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Found 8 results

  1. SINGAPORE: Singapore Airlines (SIA) will cut 96 per cent of its capacity that had been scheduled up to the end of April, said the airline on Monday (Mar 23). The decision was made after the further tightening of border controls around the world over the last week to stem the COVID-19 outbreak, SIA said in a news release. About 138 SIA and SilkAir planes, out of a total fleet of 147, will be grounded as a result. Scoot, the company's low-cost unit, will suspend "most of its network" and will ground all but two of its 49 planes. This comes amid the "greatest challenge that the SIA Group has faced in its existence", the company said. "It is unclear when the SIA Group can begin to resume normal services, given the uncertainty as to when the stringent border controls will be lifted," it said. "The resultant collapse in the demand for air travel has led to a significant decline in SIA’s passenger revenues." https://www.channelnewsasia.com/news/business/covid-19-singapore-airlines-suspend-flights-coronavirus-12566248?cid=FBcna bad year for aviation
  2. https://www.bbc.com/news/world-asia-47383634 Pakistan says it has shot down two Indian Air Force jets and captured their pilots in a major escalation of the Kashmir conflict. India has confirmed the loss of one MiG21 fighter and said its pilot was missing in action. Pakistani Prime Minister Imran Khan called for a "responsible" approach. "The weapons they have and we have, can we afford a miscalculation?" he said. Both India and Pakistan claim all of Kashmir, but control only parts of it. The nuclear powers have fought three wars since independence from Britain in 1947. All but one were over Kashmir.
  3. anyone knows where i can buy kites for flying? not those kinda stunt kites, but more of those simple ones below $10. also, what abt remote -controlled aeroplanes/ helicopters? anyone into those games? feel like buying one that runs on battery (rather than the expensive types that run on petrol).. any recommendation too?
  4. SQ16 was accelerating for takeoff at 120km/h when a Korean Air Airbus plane KE929 unexpectedly taxied onto the runway. SQ16 did an emergency braking following instructions that were received from air traffic control, damaging its tyres. The two planes were about 1.7km apart when both came to a complete stop, SQ16's departure was delayed for about 19 hours as the plane's tyres had to be replaced. KE929, meanwhile, was diverted back to the apron and took off about two hours after the incident. Its pilots were said to have ignored earlier instructions from the air traffic controller. South Korea's Ministry of Land, Infrastructure and Transport is investigating and is expected to release its report in 2 to 3 weeks. http://www.mirror.co.uk/news/world-news/planes-landing-gear-damaged-during-7928326 http://www.straitstimes.com/singapore/transport/singapore-airlines-plane-in-near-collision-at-south-koreas-incheon-airport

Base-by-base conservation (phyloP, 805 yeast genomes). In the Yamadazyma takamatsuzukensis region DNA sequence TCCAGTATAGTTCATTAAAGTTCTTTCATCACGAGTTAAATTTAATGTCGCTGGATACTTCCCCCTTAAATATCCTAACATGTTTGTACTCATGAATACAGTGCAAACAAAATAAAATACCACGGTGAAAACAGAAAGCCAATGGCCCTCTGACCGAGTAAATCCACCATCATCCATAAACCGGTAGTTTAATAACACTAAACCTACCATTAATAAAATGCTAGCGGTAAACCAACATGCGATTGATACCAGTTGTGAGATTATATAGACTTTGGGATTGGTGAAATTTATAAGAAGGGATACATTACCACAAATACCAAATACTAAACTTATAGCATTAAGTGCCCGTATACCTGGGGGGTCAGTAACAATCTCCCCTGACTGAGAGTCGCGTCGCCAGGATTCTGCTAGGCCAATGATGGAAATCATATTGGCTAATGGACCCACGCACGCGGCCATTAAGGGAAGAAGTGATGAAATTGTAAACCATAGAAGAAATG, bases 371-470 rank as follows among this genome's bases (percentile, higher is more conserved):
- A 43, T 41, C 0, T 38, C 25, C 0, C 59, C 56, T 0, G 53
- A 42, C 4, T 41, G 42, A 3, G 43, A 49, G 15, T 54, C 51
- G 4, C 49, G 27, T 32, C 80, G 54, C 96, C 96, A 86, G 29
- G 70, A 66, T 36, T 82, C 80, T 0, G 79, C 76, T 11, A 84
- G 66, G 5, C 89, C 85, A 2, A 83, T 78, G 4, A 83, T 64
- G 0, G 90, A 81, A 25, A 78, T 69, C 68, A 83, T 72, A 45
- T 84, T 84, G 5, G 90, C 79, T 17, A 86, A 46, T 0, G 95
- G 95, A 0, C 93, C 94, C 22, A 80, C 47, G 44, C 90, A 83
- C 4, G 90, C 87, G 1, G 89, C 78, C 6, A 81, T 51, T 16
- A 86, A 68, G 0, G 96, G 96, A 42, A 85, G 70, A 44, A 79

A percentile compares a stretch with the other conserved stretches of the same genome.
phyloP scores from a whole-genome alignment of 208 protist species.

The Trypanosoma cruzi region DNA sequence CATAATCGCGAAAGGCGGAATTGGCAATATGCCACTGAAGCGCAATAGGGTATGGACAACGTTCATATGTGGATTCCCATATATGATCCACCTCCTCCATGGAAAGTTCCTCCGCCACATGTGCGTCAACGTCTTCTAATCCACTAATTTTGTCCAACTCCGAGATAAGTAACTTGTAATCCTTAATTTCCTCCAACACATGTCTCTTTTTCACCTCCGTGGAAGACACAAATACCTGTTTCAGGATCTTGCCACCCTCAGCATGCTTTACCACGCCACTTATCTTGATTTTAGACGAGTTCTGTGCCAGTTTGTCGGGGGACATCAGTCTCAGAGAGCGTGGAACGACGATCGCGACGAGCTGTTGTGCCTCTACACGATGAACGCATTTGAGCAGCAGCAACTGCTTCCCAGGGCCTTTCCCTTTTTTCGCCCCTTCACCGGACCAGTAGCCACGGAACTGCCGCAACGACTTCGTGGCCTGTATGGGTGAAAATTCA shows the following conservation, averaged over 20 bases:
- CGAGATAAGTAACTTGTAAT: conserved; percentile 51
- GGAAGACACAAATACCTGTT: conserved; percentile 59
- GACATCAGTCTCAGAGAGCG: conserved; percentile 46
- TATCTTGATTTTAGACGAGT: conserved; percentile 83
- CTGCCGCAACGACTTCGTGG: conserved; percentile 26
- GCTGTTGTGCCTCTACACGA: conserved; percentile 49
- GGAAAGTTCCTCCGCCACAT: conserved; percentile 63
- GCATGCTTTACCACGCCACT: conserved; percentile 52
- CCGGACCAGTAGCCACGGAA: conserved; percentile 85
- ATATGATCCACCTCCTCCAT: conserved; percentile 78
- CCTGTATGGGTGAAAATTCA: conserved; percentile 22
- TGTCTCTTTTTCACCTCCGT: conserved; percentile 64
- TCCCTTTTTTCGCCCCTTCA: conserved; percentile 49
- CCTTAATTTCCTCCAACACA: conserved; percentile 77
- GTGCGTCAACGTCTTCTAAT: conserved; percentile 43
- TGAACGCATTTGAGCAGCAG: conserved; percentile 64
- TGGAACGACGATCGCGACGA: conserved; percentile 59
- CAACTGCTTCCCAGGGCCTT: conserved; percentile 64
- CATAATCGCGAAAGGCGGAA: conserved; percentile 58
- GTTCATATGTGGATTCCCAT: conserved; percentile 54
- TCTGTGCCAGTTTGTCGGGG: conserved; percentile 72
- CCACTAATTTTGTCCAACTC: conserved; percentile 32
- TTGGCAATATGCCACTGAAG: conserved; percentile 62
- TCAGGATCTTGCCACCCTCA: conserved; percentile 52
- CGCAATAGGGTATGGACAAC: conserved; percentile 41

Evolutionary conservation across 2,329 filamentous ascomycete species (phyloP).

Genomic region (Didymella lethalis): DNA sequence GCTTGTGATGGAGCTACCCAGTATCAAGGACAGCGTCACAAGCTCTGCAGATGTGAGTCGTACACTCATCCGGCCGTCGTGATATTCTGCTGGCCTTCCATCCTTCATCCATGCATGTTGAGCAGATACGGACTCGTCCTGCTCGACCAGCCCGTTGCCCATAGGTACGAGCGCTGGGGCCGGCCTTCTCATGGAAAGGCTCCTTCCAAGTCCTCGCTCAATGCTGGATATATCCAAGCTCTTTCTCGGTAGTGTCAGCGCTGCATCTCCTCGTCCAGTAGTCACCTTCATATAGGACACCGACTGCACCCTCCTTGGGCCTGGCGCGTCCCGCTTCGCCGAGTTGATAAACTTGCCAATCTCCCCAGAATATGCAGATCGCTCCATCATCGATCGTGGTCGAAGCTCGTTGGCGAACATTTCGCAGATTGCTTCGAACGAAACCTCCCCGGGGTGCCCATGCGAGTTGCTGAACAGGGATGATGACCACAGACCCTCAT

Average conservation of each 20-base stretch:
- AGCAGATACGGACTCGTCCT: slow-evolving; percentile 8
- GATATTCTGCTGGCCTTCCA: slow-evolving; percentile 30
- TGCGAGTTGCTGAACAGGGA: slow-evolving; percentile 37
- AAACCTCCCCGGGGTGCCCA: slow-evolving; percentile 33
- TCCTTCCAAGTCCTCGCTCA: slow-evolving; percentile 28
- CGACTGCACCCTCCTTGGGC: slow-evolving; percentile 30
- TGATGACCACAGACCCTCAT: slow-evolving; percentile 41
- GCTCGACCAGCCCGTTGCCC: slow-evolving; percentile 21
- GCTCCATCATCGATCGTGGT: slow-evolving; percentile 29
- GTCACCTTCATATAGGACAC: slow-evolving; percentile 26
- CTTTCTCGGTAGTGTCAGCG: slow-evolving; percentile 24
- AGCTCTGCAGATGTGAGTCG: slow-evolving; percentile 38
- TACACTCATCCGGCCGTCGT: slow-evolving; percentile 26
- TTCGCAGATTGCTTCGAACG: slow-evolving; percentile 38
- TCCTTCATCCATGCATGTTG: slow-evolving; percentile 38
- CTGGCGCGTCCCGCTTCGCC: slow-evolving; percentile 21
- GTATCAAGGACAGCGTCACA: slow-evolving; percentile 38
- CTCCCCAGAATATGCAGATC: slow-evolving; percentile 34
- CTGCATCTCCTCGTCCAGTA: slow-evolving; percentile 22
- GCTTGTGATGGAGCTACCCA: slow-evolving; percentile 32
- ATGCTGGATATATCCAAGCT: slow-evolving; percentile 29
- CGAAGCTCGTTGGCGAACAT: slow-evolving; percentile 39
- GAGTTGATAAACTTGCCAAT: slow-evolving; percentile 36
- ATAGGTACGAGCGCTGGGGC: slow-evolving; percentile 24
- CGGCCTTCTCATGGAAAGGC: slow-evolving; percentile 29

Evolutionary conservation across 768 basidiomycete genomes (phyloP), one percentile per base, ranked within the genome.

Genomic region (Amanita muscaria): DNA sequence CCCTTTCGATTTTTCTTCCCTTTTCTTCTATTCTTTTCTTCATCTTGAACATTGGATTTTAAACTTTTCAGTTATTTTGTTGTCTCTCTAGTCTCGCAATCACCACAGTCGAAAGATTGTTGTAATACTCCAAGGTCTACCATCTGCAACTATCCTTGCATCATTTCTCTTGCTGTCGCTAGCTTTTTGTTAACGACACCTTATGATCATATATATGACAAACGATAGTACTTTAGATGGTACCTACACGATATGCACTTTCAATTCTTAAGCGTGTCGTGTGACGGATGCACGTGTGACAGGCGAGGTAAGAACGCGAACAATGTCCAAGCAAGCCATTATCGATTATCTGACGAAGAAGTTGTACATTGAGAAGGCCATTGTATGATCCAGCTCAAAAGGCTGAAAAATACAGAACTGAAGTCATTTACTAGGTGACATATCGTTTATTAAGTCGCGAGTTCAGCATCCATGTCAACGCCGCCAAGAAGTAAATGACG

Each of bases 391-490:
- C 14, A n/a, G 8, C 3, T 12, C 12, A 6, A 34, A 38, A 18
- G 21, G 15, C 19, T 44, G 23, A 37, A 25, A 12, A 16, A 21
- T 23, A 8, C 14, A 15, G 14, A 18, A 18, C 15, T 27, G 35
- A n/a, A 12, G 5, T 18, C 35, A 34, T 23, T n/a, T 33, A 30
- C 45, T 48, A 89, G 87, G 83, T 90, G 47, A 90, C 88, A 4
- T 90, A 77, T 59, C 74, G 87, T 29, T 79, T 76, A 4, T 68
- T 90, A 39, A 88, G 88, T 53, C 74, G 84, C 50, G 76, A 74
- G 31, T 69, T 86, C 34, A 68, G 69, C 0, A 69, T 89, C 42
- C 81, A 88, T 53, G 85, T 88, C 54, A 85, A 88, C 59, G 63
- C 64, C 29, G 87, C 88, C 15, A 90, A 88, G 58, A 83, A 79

5. Cerano

    Anyone into RC planes?

    Hi bros thinking of starting on RC planes... how to start and where to start? Looking at buying this http://www.nitroplanes.com/mq9.html and buying FPV kit hook up to glasses
  6. Spending on defence is always a dead-weight loss, with no contribution to our GDP ... why spend so much on these planes when the economy is already in recession ??? http://www.channelnewsasia.com/stories/sin.../387475/1/.html
  7. Due to the increase in fuel prices, even airlines now tighten their belts on fuel usage. source: http://news.asiaone.com/News/AsiaOne%2BNew...0423-61315.html --------------- Authorities expressed concern that some of the incidents may be prompted by fuel-saving measures. -AFP Wed, Apr 23, 2008 AFP WASHINGTON, US - A REVIEW by federal authorities has revealed a sharp increase in planes, particularly from Continental Airlines, flying into the New York area with so little fuel that they demand an emergency landing. In a report on minimum and emergency fuel declarations into Newark airport last year, the US Department of Transportation (DOT) expressed concern that some of the incidents may be prompted by fuel-saving measures. 'We are concerned that fuel-saving measures may have contributed to the low fuel declarations because of two pilot bulletins issued by Continental Airlines in 2007,' the report said. In the notes to pilots, in February and October 2007, Continental expressed concern with the number of fuel stops pilots were making on flights from Europe into Newark, which is based in New Jersey, and urged a reduction. According to the DOT report, the airline's second bulletin 'further stated that adding fuel indiscriminately without critical thinking ultimately reduces profit sharing and possible pension funding.' The DOT expressed concern that 'these types of bulletins might put pressure on pilots to either not stop for fuel when needed or to carry insufficient amounts of fuel.' Emergency fuel declarations alert controllers on the ground that flight crews need priority in landing because their fuel levels are dangerously low. The majority of the minimum or emergency fuel declarations made into Newark last year - some 66 per cent - were on transatlantic flights, and Continental accounted for 64 per cent, or 96 of the 151 total incidents, the report said. By comparison, 72 such incidents were recorded at Newark's airport in 2006 and 44 in 2005. No similar trends have been noted at other US airports. The report cited the case of a Continental flight from Barcelona in which pilots made minimum fuel declarations to Newark 23 times in 2007. Continental Airlines issued a statement assuring that Federal Aviation Administration (FAA) rules were not violated, and that 'safety was not compromised in any of the situations' evaluated by DOT. 'Neither the DOT nor anyone else has suggested that Continental Airlines has contravened any regulations in its aircraft fuelling procedures,' company spokesman Dave Messing said in a statement. 'Continental uses FAA-approved flight planning programs to ensure that every flight has more than enough fuel to reach its destination,' he said, adding that 'none of the flights studied had less than a 45-minute reserve on board when they landed.' The review, which was prompted by Senator Frank Lautenberg of New Jersey, found the majority of flights making the emergency declarations came from Europe and involved twin-engine Boeing 757s, which were not originally planned for transatlantic services. 'We found that minimum and emergency fuel declarations had increased on flights into the Newark area,' DOT inspector general Calvin Scovell wrote in a letter to Lautenberg. 'However, there were no instances where aircraft landed with fuel levels below those required by the FAA.' Mr Messing said all of Continental's Boeing 757s have been fitted with 'winglets, which increase their fuel efficiency by approximately five percent,' and that the airline was the first to make such modifications to that aircraft type. -- AFP